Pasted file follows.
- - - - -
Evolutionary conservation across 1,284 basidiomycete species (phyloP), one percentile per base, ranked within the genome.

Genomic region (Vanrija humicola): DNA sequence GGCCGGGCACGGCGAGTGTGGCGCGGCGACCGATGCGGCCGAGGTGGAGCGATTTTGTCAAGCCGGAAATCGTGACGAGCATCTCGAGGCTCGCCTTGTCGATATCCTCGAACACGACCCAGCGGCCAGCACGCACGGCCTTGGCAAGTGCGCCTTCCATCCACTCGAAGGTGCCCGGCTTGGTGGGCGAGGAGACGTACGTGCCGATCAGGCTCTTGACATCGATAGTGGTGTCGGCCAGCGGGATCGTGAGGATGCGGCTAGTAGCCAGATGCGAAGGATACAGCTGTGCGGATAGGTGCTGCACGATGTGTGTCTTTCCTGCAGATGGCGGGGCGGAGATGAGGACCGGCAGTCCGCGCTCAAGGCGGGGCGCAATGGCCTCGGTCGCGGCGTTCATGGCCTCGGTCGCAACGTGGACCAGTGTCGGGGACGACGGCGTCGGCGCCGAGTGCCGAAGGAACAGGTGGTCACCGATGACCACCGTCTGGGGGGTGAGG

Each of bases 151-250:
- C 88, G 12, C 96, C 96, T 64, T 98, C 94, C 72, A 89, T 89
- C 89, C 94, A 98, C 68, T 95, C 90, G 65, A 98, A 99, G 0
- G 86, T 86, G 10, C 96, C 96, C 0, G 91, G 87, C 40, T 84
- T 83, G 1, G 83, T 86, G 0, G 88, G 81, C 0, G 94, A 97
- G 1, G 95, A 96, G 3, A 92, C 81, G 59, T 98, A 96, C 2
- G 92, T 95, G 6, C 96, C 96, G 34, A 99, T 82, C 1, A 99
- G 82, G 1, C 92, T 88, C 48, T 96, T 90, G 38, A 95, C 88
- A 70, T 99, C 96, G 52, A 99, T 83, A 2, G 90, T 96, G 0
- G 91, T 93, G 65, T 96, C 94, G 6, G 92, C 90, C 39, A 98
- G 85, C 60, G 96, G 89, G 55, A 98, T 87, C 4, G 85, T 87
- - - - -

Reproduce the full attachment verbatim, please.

Evolutionary conservation across 1,284 basidiomycete species (phyloP), one percentile per base, ranked within the genome.

Genomic region (Vanrija humicola): DNA sequence GGCCGGGCACGGCGAGTGTGGCGCGGCGACCGATGCGGCCGAGGTGGAGCGATTTTGTCAAGCCGGAAATCGTGACGAGCATCTCGAGGCTCGCCTTGTCGATATCCTCGAACACGACCCAGCGGCCAGCACGCACGGCCTTGGCAAGTGCGCCTTCCATCCACTCGAAGGTGCCCGGCTTGGTGGGCGAGGAGACGTACGTGCCGATCAGGCTCTTGACATCGATAGTGGTGTCGGCCAGCGGGATCGTGAGGATGCGGCTAGTAGCCAGATGCGAAGGATACAGCTGTGCGGATAGGTGCTGCACGATGTGTGTCTTTCCTGCAGATGGCGGGGCGGAGATGAGGACCGGCAGTCCGCGCTCAAGGCGGGGCGCAATGGCCTCGGTCGCGGCGTTCATGGCCTCGGTCGCAACGTGGACCAGTGTCGGGGACGACGGCGTCGGCGCCGAGTGCCGAAGGAACAGGTGGTCACCGATGACCACCGTCTGGGGGGTGAGG

Each of bases 151-250:
- C 88, G 12, C 96, C 96, T 64, T 98, C 94, C 72, A 89, T 89
- C 89, C 94, A 98, C 68, T 95, C 90, G 65, A 98, A 99, G 0
- G 86, T 86, G 10, C 96, C 96, C 0, G 91, G 87, C 40, T 84
- T 83, G 1, G 83, T 86, G 0, G 88, G 81, C 0, G 94, A 97
- G 1, G 95, A 96, G 3, A 92, C 81, G 59, T 98, A 96, C 2
- G 92, T 95, G 6, C 96, C 96, G 34, A 99, T 82, C 1, A 99
- G 82, G 1, C 92, T 88, C 48, T 96, T 90, G 38, A 95, C 88
- A 70, T 99, C 96, G 52, A 99, T 83, A 2, G 90, T 96, G 0
- G 91, T 93, G 65, T 96, C 94, G 6, G 92, C 90, C 39, A 98
- G 85, C 60, G 96, G 89, G 55, A 98, T 87, C 4, G 85, T 87